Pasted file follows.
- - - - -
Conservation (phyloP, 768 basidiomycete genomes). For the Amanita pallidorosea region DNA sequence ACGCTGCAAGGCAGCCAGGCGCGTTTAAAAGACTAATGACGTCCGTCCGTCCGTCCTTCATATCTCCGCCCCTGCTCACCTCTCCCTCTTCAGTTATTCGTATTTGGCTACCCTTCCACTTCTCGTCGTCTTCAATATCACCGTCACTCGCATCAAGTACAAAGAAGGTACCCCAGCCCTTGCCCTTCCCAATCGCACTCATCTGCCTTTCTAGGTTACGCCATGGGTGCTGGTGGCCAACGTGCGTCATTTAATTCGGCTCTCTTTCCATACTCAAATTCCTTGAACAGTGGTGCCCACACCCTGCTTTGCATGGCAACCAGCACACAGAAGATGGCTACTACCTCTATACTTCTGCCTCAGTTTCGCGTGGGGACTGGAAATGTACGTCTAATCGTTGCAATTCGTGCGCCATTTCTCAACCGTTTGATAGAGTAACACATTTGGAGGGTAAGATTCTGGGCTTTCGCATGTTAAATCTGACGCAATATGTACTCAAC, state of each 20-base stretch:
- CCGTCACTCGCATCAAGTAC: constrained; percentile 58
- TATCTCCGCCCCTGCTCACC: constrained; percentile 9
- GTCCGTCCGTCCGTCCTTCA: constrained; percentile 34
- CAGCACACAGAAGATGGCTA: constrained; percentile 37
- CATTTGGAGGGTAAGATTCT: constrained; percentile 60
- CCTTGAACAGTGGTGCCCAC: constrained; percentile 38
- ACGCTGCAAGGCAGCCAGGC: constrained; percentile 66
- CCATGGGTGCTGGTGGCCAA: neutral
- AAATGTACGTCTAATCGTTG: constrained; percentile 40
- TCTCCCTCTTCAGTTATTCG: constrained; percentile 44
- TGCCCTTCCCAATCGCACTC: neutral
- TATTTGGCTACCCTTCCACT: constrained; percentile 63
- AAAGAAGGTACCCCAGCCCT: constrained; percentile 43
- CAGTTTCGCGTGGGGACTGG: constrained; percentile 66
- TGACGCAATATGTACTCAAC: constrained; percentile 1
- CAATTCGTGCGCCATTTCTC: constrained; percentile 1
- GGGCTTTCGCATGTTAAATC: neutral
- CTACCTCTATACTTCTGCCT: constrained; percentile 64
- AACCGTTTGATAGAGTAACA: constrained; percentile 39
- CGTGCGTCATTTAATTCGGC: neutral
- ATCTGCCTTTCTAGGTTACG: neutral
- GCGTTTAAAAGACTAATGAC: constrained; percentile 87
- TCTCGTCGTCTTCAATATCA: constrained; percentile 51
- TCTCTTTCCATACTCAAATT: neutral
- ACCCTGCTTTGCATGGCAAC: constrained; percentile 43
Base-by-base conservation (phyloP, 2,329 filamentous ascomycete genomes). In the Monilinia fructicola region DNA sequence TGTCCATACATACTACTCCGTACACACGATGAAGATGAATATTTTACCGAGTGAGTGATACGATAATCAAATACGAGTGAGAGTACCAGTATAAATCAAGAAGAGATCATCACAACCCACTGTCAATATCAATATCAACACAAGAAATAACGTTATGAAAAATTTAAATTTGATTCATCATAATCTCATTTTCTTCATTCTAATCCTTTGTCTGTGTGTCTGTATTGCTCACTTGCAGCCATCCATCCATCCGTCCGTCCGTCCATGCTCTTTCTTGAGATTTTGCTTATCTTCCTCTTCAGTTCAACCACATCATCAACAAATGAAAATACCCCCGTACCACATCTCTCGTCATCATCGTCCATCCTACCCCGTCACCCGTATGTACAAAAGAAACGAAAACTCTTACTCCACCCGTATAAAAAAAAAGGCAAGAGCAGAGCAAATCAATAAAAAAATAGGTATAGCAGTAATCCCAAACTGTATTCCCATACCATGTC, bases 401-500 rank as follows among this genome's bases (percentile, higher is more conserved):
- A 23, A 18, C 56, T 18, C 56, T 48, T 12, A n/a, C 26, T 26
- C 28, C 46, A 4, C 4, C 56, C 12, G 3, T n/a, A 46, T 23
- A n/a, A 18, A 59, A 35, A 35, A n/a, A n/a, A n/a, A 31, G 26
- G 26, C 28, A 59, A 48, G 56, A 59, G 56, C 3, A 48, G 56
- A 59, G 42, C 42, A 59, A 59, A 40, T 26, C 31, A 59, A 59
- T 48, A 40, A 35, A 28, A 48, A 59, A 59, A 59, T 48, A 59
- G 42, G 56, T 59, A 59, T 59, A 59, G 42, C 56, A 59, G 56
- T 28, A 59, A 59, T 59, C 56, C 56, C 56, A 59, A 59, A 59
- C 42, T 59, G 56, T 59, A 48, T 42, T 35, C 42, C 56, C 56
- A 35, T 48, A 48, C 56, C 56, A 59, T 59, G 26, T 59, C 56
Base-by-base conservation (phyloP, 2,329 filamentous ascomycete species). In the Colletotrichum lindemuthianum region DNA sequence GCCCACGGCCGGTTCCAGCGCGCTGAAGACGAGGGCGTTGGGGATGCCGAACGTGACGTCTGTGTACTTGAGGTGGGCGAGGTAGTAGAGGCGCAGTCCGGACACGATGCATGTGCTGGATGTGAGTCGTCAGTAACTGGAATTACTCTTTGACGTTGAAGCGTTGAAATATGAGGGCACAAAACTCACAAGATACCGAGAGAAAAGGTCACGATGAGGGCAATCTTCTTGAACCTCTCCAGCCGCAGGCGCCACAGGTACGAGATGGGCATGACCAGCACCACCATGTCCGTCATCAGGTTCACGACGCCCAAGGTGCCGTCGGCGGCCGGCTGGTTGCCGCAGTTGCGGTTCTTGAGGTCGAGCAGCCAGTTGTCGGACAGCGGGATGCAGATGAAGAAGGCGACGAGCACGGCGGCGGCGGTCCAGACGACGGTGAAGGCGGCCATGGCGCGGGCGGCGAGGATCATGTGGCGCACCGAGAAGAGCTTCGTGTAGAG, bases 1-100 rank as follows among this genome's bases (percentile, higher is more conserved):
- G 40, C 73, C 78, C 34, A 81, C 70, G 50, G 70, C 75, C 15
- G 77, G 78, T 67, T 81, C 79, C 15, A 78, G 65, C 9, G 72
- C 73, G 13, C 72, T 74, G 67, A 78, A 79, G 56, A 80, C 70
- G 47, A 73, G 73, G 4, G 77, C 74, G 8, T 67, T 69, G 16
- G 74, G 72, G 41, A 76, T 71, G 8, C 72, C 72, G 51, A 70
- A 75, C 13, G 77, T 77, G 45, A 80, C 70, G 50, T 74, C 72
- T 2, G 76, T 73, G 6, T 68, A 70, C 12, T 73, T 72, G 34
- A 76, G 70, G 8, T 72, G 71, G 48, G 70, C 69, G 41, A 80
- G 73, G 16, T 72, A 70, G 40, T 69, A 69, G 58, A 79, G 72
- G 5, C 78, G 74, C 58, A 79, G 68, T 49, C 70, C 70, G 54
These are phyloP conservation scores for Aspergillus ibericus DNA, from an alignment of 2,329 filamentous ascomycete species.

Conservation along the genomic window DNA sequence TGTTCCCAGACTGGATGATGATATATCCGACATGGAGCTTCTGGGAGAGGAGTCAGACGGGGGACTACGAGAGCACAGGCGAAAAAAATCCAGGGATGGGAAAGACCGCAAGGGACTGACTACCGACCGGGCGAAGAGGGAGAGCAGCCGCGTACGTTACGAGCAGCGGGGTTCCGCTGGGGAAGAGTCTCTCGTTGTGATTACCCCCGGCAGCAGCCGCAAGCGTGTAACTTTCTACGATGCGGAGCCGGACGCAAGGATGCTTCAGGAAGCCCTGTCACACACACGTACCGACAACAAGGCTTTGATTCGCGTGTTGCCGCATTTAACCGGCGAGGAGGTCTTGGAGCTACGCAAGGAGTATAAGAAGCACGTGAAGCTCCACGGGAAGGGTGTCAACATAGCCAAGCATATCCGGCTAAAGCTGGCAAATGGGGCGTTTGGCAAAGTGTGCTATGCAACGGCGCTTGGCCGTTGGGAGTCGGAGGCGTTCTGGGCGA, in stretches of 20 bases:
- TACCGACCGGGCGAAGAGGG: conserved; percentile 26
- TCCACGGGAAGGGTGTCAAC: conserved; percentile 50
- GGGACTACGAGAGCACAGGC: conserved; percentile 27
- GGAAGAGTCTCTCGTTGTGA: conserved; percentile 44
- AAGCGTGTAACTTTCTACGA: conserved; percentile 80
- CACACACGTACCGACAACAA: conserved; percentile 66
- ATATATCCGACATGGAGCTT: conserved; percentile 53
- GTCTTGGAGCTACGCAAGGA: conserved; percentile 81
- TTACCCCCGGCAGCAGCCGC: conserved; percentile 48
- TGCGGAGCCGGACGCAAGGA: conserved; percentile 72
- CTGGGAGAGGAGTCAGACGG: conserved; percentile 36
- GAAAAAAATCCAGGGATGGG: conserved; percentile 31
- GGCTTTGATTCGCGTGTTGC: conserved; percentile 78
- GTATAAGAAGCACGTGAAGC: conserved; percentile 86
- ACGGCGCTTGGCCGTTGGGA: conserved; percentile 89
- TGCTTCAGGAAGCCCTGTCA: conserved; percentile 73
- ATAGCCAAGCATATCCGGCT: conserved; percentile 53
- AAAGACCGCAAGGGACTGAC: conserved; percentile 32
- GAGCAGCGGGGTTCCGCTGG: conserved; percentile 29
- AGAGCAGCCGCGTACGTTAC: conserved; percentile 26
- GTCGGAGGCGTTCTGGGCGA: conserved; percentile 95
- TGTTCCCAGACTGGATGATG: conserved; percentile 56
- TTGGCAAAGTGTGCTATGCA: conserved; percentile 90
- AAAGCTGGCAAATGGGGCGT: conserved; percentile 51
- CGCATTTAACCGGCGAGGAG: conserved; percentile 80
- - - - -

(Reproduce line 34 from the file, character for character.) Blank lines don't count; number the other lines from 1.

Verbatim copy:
- G 42, G 56, T 59, A 59, T 59, A 59, G 42, C 56, A 59, G 56